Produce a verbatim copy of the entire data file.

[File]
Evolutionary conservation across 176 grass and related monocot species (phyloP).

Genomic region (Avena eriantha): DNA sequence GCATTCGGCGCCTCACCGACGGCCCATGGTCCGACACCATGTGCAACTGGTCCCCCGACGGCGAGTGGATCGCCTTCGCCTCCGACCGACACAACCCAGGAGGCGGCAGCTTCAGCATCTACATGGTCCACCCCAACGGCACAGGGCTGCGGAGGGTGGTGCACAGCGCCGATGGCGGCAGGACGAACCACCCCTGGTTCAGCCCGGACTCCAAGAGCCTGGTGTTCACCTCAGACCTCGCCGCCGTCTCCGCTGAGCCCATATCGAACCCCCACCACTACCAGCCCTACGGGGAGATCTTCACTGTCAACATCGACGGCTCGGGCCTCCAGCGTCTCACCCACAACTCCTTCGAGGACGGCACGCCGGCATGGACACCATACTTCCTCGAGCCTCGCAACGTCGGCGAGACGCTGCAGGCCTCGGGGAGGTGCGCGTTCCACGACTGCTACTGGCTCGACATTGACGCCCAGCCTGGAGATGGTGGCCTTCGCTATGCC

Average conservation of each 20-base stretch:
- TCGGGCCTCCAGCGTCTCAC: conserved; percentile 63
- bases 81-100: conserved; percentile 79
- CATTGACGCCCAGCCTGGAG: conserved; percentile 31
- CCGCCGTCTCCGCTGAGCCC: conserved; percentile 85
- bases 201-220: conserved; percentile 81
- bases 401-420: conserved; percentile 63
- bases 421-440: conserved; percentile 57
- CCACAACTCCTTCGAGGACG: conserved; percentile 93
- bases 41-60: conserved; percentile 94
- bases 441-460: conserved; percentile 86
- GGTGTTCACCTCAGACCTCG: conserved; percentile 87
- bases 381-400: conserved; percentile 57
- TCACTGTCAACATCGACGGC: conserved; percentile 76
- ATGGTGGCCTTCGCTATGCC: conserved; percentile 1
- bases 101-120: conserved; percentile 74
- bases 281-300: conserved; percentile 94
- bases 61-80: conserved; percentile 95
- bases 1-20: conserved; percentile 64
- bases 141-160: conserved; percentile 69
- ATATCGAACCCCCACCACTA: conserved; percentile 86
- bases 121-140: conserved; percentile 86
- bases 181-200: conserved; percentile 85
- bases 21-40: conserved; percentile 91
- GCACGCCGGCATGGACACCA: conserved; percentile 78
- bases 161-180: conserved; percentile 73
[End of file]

Evolutionary conservation across 176 grass and related monocot species (phyloP).

Genomic region (Avena eriantha): DNA sequence GCATTCGGCGCCTCACCGACGGCCCATGGTCCGACACCATGTGCAACTGGTCCCCCGACGGCGAGTGGATCGCCTTCGCCTCCGACCGACACAACCCAGGAGGCGGCAGCTTCAGCATCTACATGGTCCACCCCAACGGCACAGGGCTGCGGAGGGTGGTGCACAGCGCCGATGGCGGCAGGACGAACCACCCCTGGTTCAGCCCGGACTCCAAGAGCCTGGTGTTCACCTCAGACCTCGCCGCCGTCTCCGCTGAGCCCATATCGAACCCCCACCACTACCAGCCCTACGGGGAGATCTTCACTGTCAACATCGACGGCTCGGGCCTCCAGCGTCTCACCCACAACTCCTTCGAGGACGGCACGCCGGCATGGACACCATACTTCCTCGAGCCTCGCAACGTCGGCGAGACGCTGCAGGCCTCGGGGAGGTGCGCGTTCCACGACTGCTACTGGCTCGACATTGACGCCCAGCCTGGAGATGGTGGCCTTCGCTATGCC

Average conservation of each 20-base stretch:
- TCGGGCCTCCAGCGTCTCAC: conserved; percentile 63
- bases 81-100: conserved; percentile 79
- CATTGACGCCCAGCCTGGAG: conserved; percentile 31
- CCGCCGTCTCCGCTGAGCCC: conserved; percentile 85
- bases 201-220: conserved; percentile 81
- bases 401-420: conserved; percentile 63
- bases 421-440: conserved; percentile 57
- CCACAACTCCTTCGAGGACG: conserved; percentile 93
- bases 41-60: conserved; percentile 94
- bases 441-460: conserved; percentile 86
- GGTGTTCACCTCAGACCTCG: conserved; percentile 87
- bases 381-400: conserved; percentile 57
- TCACTGTCAACATCGACGGC: conserved; percentile 76
- ATGGTGGCCTTCGCTATGCC: conserved; percentile 1
- bases 101-120: conserved; percentile 74
- bases 281-300: conserved; percentile 94
- bases 61-80: conserved; percentile 95
- bases 1-20: conserved; percentile 64
- bases 141-160: conserved; percentile 69
- ATATCGAACCCCCACCACTA: conserved; percentile 86
- bases 121-140: conserved; percentile 86
- bases 181-200: conserved; percentile 85
- bases 21-40: conserved; percentile 91
- GCACGCCGGCATGGACACCA: conserved; percentile 78
- bases 161-180: conserved; percentile 73